September 2018: Arthropod Structure & Development
Robert Dudley, Günther Pass
No abstract text is available yet for this article.
July 2018: Arthropod Structure & Development
Naoki Ogawa, Kazunori Yoshizawa
The gain of foldable wings is regarded as one of the key innovations enabling the present-day diversity of neopteran insects. Wing folding allows compact housing of the wings and shields the insect body from damage. Wing-fixing systems have evolved in some insects, probably to increase the durability of the shielding function by the wings. Bark lice (Psocodea) are known to possess a unique wing-to-wing repose coupling system, but a detailed morphological and evolutionary study of this system is lacking. In this study, we examined this repose coupling structure by SEM in 32 species including representatives of all three suborders of bark lice (Trogiomorpha, Troctomorpha and Psocomorpha)...
July 2018: Arthropod Structure & Development
Courtney M Clark-Hachtel, Madison R Moe, Yoshinori Tomoyasu
Despite the immense importance of the wing in the evolution and successful radiation of the insect lineages, the origin of this critical structure remains a hotly-debated mystery. Two possible tissues have been identified as an evolutionary origin of wings; the lateral expansion of the dorsal body wall (tergal edge) and structures related to an ancestral proximal leg segment (pleural tissues). Through studying wing-related tissues in the red flour beetle, Tribolium castaneum, we have previously presented evidence in support of a dual origin of insect wings, a third hypothesis proposing that wings evolved from a combination of both tergal and pleural tissues...
July 2018: Arthropod Structure & Development
Takahiro Ohde, Yusuke Takehana, Takahiro Shiotsuki, Teruyuki Niimi
Despite previous developmental studies on basally branching wingless insects and crustaceans, the evolutionary origin of insect wings remains controversial. Knowledge regarding genetic regulation of tissues hypothesized to have given rise to wings would help to elucidate how ancestral development changed to allow the evolution of true wings. However, genetic tools available for basally branching wingless species are limited. The firebrat Thermobia domestica is an apterygote species, phylogenetically related to winged insects...
July 2018: Arthropod Structure & Development
Günther Pass
Insect wings consist almost entirely of lifeless cuticle; yet their veins host a complex multimodal sensory apparatus and other tissues that require a continuous supply of water, nutrients and oxygen. This review provides a survey of the various living components in insect wings, as well as the specific contribution of the circulatory and tracheal systems to provide all essential substances. In most insects, hemolymph circulates through the veinal network in a loop flow caused by the contraction of accessory pulsatile organs in the thorax...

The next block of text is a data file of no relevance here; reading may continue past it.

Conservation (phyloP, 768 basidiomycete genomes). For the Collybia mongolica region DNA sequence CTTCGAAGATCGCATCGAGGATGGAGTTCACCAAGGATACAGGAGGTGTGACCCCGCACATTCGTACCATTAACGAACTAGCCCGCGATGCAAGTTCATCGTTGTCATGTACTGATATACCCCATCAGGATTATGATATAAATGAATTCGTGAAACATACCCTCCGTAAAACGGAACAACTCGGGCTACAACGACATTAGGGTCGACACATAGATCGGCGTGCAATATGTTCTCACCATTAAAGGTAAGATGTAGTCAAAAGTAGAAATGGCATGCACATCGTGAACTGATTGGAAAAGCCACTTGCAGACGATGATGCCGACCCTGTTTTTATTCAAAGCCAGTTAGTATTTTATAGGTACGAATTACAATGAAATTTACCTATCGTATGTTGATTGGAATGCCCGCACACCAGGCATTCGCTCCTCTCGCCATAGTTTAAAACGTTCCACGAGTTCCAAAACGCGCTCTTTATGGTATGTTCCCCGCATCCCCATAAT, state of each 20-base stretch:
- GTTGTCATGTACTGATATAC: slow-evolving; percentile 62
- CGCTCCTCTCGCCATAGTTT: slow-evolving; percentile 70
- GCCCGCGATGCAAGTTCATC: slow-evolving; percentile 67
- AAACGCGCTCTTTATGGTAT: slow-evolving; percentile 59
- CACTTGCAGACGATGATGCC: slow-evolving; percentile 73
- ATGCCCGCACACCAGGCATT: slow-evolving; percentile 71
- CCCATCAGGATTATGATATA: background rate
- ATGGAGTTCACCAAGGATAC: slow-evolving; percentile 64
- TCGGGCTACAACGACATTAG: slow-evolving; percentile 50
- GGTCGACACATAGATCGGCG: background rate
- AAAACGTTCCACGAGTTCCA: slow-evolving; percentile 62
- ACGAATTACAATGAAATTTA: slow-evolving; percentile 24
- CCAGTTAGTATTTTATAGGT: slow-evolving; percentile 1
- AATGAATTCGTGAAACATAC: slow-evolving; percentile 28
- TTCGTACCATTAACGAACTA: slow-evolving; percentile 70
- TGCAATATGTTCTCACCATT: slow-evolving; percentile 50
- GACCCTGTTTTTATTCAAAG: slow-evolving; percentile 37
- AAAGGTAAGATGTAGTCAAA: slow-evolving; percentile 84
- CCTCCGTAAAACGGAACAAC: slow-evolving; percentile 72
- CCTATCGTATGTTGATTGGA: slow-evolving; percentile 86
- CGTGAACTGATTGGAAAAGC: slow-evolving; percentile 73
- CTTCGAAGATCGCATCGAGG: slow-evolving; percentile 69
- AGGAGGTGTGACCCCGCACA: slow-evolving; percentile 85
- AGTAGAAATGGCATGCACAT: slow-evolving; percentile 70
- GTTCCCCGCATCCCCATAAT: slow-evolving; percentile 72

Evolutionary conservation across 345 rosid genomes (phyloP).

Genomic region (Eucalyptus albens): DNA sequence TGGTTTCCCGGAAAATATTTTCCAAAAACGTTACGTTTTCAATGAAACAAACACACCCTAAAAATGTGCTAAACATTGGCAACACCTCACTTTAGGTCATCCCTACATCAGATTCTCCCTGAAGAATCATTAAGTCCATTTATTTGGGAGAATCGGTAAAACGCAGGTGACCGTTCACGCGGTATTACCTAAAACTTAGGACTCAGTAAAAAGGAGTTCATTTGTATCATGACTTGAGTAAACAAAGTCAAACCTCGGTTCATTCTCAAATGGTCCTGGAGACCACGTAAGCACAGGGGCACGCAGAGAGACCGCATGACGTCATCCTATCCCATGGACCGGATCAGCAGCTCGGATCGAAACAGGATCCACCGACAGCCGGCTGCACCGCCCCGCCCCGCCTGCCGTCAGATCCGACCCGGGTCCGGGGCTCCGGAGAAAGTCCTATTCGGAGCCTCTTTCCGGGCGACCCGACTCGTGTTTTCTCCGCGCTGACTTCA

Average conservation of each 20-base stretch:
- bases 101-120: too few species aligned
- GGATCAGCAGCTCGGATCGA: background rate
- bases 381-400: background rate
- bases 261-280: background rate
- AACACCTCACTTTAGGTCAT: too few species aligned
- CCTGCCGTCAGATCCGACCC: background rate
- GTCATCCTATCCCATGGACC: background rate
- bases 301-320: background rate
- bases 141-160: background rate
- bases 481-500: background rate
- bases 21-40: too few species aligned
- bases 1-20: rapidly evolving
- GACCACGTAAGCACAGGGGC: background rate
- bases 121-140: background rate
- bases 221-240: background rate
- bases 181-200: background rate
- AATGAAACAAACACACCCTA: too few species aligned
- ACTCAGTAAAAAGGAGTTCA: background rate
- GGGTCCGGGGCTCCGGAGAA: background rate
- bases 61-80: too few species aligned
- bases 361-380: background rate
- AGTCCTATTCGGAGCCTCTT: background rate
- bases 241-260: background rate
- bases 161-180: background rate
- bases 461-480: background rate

July 2018: Arthropod Structure & Development
Sabrina Simon, Alexander Blanke, Karen Meusemann
The phylogenetic relationships of the winged insect lineages - mayflies (Ephemeroptera), damselflies and dragonflies (Odonata), and all other winged insects (Neoptera) - are still controversial with three hypotheses supported by different datasets: Palaeoptera, Metapterygota and Chiastomyaria. Here, we reanalyze available phylogenomic data with a focus on detecting confounding and alternative signal. In this context, we provide a framework to quantitatively evaluate and assess incongruent molecular phylogenetic signal inherent in phylogenomic datasets...
July 2018: Arthropod Structure & Development
Fabian Bäumler, Stanislav N Gorb, Sebastian Büsse
Due to their unique flight mechanism including a direct flight musculature, Odonata show impressive flight skills. Several publications addressed the details of this flight apparatus like: sclerites, wings, musculature, and flight aerodynamics. However, 3D-analysis of the thorax musculature of adult dragonflies was not studied before and this paper allows for a detailed insight. We, therefore, focused on the thorax musculature of adult Anisoptera using micro-computed tomography. Herewith, we present a comparative morphological approach to identify differences within Anisoptera: Aeshnidae, Corduliidae, Gomphidae, and Libellulidae...
July 2018: Arthropod Structure & Development
Paavo Bergmann, Sandra Richter, Nina Glöckner, Oliver Betz
Light, fluorescence, and electron microscopy were applied to cross sections and -breakage and whole-mount preparations of the anterior hindwing vein of the shield bug Graphosoma italicum. These analyses were complemented by investigations of the basal part of the forewing Corium and Clavus. The integration of structural, histological, and fluorescence data revealed a complex arrangement of both rigid and elastic structures in the wall of wing veins and provided insights into the constitution of transition zones between rigid and elastic regions...
July 2018: Arthropod Structure & Development
Jakub Prokop, Martina Pecharová, André Nel, Thomas Hörnschemeyer
The structure of insect wing articulation is considered as reliable source of high level characters for phylogenetic analyses. However, the correct identification of homologous structures among the main groups of Pterygota is a hotly debated issue. Therefore, the reconstruction of the wing bases in Paleozoic extinct relatives is of great interest, but at the same time it should be treated with extreme caution due to distortions caused by taphonomic effects. The present study is focused on the wing base in Dunbaria (Spilapteridae)...
July 2018: Arthropod Structure & Development
Yunxian Huang, Masatsugu Hatakeyama, Osamu Shimmi
Wing venation among insects serves as an excellent model to address how diversified patterns are produced. Previous studies suggest that evolutionarily conserved Decapentaplegic (Dpp)/Bone Morphogenetic Protein (BMP) signal plays a critical role in wing vein development in the dipteran Drosophila melanogaster and the hymenopteran sawfly Athalia rosae. In sawfly, dpp is ubiquitously expressed in the wing during prepupal stages, but Dpp/BMP signal is localized in the future vein cells. Since localized BMP signaling involves BMP binding protein Crossveinless (Cv), redistribution of BMP ligands appears to be crucial for sawfly wing vein formation...
July 2018: Arthropod Structure & Development